PK: That whole section of the book deals, in one way or another, with cancer. A few years ago, Eberhard had a colon resection to remove a fairly large tumor that was just at the point of getting really dangerous. That's how we met Dr. Robert Nagourney, an oncologist affiliated with Long Beach Memorial Hospital where Eberhard had been hospitalized.

Through many bedside discussions with him, we found out that he had a very different "take" on cancer and chemotherapy. After Eberhard was released, we conducted two major interviews with him, in which he explained his very different way of using chemotherapy more rationally and effectively.

EK: The point is that not every breast, colon or prostate cancer is alike. And yet conventional chemotherapy, as routinely conducted, pretends that there are no individual differences. The prevailing medical approach is purely statistical, the reasoning being: most breast cancers, say, respond to such-and-such a combination of drugs, so that's what we'll use for all breast cancers. The trouble is, What happens to those 20%, 30% or 40% of breast, prostate or colon cancer patients who do not respond to this 'one-size-fits-all' type of chemotherapy? The answer, as the reader of our book will discover, is not very pretty.

PK: Dr. Nagourney's solution is to expose the patient's own cancer cells to a certain laboratory test, with which he can see beforehand whether standard chemotherapy will work with the patient's cancer or not. Many oncologists, however, are prejudiced against this kind of test. Some of them confuse it with a somewhat similar test that was tried many years ago and didn't work. Others have tried using Dr. Nagourney's test, but couldn't make it work because it takes a lot of experience to get results. Consequently, many cancer patients are exposed to the wrong kind of therapy that only debilitates them still more and afterwards makes it that much harder for even the right drugs to work. Many cancer patients die needlessly because of this kind of prejudice and confusion in the medical community. That's why we want people to know about this and possibly save lives by alerting cancer patients to this sorry state of affairs.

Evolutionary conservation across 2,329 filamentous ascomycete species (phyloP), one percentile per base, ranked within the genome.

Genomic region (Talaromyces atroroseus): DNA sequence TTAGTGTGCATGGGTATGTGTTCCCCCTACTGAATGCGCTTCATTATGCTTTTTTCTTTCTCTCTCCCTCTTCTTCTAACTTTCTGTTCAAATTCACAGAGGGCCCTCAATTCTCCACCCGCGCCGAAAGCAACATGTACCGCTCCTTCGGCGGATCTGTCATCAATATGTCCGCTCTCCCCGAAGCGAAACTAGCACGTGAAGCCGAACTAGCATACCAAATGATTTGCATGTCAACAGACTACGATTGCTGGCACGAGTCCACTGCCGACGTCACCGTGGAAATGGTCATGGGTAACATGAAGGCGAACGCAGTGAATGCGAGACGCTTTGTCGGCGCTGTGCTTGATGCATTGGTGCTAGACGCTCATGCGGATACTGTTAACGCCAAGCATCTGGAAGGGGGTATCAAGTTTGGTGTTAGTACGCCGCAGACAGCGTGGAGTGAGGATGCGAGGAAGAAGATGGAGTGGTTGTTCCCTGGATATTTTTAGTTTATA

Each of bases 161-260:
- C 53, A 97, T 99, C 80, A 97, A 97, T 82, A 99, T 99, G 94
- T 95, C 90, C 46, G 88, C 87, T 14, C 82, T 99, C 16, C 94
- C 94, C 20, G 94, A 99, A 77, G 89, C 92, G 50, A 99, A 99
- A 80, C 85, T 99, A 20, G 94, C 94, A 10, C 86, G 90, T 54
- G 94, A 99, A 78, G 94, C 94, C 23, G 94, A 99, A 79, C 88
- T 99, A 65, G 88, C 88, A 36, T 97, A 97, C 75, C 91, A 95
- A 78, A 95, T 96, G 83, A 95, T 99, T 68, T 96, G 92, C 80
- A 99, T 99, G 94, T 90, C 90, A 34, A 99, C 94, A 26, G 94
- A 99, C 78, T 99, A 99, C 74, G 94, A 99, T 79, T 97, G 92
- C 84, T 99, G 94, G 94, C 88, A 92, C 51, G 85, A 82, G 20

EK: To be more even-handed, we also asked permission from microbiologist, Dr. Alan Kapuler, to reprint his full account of controlling and perhaps "curing" his serious case of lymphoma with little more than a macrobiotic diet.

PK: As much as we appreciate macrobiotics, we do not really believe in using it routinely as an alternative to chemotherapy and radiation therapy, except in special cases like Dr. Kapuler's where standard chemotherapy or radiation are too problematic. On the other hand, patients in conventional cancer therapy would do well to consider macrobiotics as an effective and easy to follow adjunct therapy to it.

EK: We met the other doctor by chance when a good friend of ours came down with a tough case of advanced prostate cancer. Our friend successfully underwent an alternative, knife-less type of surgery-called cryosurgery-performed by Dr. Giovanna Casola. The surgery is much less invasive and has lower rates of incontinence and impotence than standard surgery. Here again, there is a lot of medical prejudice against this kind of alternative surgery. Most people with prostate cancer don't even know that this option exists. That's why we want people to know about it and empower them to make their own choices.

LEM: It appears that you have given many the tools that have enabled them to make their own choices. Thank you for taking the time to share some of those tools with us. We look forward to the impact your book will have on readers, and await future works that will be equally beneficial to all.